I know there are many writers who have the luxury of doing nothing but writing for a living. But for every one of those, there are probably at least 4 or 5, if not more, who must work a “real job” while also working on accelerating their writing career. This is tough! So it’s for all of you that this post is being written.
When you’re writing part time, and working elsewhere full time, time management becomes paramount. First, ask yourself what a reasonable amount of time would be for you to spend on your writing every day. Take into account family time and the fact that you actually have to sleep at some point!
If you say an hour, then determine what your most productive time of day is. For those early risers, you may want to get your hour in before you head off to work. For the night owls, schedule your time after your kids have gone to bed. If you’re neither (like me), you may need to jump on the computer as soon as you get home from work. Whatever it is, write it into your schedule and stick to it. Don’t even try to write “whenever you can find the time,” because I guarantee that you will never find the time.
Take advantage of time off work. Most people have the weekends off, but others may have a couple days during the week instead. When you get some days off, decide ahead of time how much more time you want to spend on your writing. I know one writer who blocks off 4 hours every Saturday. She gets up before her kids and writes until about 11. She still has the whole day ahead of her, but manages to get a lot of writing in during those 4 hours. Again, the key is to decide ahead of time what you will do–then schedule it. If you don’t, your days off will quickly fill up with everything but writing.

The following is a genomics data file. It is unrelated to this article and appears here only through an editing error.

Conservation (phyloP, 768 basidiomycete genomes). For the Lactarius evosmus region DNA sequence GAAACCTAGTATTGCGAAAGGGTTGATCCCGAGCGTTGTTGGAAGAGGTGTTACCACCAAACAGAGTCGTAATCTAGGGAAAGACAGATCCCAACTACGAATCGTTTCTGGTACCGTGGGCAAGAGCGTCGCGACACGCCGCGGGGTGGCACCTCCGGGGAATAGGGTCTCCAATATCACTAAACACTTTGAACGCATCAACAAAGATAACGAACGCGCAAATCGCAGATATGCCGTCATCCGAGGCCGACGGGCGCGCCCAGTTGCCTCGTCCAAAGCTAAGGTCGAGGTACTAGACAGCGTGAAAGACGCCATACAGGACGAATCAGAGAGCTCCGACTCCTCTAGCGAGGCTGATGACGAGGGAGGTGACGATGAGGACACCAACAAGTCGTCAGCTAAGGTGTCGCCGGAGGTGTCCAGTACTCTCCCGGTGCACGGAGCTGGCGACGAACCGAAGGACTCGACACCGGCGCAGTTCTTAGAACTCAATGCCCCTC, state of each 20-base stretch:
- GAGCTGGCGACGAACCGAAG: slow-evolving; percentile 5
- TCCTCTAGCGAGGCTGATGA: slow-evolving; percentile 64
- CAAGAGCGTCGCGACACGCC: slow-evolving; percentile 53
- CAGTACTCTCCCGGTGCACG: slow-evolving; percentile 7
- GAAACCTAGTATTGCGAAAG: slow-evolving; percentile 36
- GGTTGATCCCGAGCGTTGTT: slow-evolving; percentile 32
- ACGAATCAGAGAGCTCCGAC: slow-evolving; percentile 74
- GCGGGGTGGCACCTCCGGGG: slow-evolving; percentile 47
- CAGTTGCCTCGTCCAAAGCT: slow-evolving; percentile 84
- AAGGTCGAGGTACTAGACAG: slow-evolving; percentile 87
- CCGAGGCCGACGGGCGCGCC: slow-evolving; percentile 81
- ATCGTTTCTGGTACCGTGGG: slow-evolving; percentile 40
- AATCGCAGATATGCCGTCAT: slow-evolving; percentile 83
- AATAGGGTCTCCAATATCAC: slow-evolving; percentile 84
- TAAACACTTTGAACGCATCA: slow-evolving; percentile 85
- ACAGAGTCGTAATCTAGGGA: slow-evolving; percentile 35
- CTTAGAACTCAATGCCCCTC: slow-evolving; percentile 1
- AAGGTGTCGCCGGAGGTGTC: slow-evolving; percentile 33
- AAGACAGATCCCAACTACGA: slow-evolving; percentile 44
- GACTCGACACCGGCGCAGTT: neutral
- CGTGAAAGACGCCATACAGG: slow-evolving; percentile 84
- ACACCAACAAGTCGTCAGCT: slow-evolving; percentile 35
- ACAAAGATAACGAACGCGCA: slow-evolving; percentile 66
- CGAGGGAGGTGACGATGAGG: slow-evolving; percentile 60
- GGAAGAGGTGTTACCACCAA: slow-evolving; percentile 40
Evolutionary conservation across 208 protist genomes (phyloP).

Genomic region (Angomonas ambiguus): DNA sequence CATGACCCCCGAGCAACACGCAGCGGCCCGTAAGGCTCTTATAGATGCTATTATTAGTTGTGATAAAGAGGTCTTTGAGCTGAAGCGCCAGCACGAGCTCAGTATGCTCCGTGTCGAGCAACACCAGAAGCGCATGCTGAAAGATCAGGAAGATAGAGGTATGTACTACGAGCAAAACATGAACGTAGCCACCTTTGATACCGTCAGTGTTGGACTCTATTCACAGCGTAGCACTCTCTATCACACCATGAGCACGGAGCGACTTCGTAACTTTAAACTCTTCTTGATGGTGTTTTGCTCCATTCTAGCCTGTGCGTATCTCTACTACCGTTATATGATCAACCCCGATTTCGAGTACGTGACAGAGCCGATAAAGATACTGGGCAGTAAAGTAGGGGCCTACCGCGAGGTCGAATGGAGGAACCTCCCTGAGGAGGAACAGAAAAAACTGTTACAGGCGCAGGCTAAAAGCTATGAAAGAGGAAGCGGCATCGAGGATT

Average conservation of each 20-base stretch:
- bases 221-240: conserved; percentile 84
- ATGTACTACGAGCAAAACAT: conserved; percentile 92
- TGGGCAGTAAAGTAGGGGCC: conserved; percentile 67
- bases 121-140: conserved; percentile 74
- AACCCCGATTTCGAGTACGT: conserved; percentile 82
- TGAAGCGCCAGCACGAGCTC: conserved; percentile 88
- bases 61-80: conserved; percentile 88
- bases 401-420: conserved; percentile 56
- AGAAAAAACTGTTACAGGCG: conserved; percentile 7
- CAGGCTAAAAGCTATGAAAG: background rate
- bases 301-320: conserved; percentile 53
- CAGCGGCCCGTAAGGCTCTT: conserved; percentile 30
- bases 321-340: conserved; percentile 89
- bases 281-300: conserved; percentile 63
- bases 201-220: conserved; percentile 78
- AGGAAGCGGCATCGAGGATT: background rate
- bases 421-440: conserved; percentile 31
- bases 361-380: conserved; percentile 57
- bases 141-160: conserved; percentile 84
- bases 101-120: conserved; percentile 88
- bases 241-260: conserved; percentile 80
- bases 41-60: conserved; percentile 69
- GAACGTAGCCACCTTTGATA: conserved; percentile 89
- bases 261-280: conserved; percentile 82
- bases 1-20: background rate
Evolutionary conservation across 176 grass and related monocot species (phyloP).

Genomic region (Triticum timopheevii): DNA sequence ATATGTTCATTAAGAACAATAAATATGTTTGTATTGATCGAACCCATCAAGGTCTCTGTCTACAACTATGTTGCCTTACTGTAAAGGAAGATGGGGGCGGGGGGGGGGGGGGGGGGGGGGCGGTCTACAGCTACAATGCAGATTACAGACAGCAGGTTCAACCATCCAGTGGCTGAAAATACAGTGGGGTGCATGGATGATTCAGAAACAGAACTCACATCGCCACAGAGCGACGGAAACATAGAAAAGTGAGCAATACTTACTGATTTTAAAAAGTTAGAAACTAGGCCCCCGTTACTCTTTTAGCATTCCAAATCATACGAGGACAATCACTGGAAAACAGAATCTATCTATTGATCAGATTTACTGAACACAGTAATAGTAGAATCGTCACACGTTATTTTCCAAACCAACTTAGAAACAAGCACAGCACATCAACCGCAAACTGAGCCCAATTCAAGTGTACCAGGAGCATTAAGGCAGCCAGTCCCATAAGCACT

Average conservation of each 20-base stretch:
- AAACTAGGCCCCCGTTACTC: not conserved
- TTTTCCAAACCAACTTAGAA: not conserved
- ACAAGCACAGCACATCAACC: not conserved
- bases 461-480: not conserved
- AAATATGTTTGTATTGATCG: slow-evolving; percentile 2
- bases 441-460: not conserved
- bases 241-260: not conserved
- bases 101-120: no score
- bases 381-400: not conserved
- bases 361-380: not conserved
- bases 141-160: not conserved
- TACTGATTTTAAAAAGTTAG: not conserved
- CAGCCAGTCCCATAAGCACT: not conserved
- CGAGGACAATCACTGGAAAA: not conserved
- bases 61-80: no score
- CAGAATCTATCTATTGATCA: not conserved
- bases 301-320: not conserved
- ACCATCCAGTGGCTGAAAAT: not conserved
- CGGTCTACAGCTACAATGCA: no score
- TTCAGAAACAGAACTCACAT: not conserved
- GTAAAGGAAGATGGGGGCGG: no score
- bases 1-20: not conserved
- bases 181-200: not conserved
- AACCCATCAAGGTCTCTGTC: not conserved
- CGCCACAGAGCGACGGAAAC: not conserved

One final suggestion is to use downtime during work. We all have some during the work day. Whether it’s break time, lunch time, commute time (not if you’re driving, of course!), or whatever time you have that’s not “on the clock time,” take advantage of it. It’s amazing how much you can accomplish in small chunks. Always have a notebook and pen (or its electronic equivalent) on hand. As you get ideas while standing in the lunch line, or finally figure out how to rewrite that one scene that’s just not working, you’ll be able to capitalize on the opportunity.
I recently read about a famous novelist who wrote an entire book in daily 20 minute blocks. It doesn’t take much, but it’s important to always be “on.” Be thinking about what you’re writing as you go about your day and have the writing tools available to jot down what comes into your head every chance you get. You don’t have to be in front of a computer to write. Start seeing your downtime as time that’s helping you move one step closer to being able to trade in your full-time job for full-time writing.
I’d like to hear from you on this one. If you are of of these part-time writers, or used to be, what tips can you offer to help others as they juggle their writing world? What has worked for you, and what hasn’t?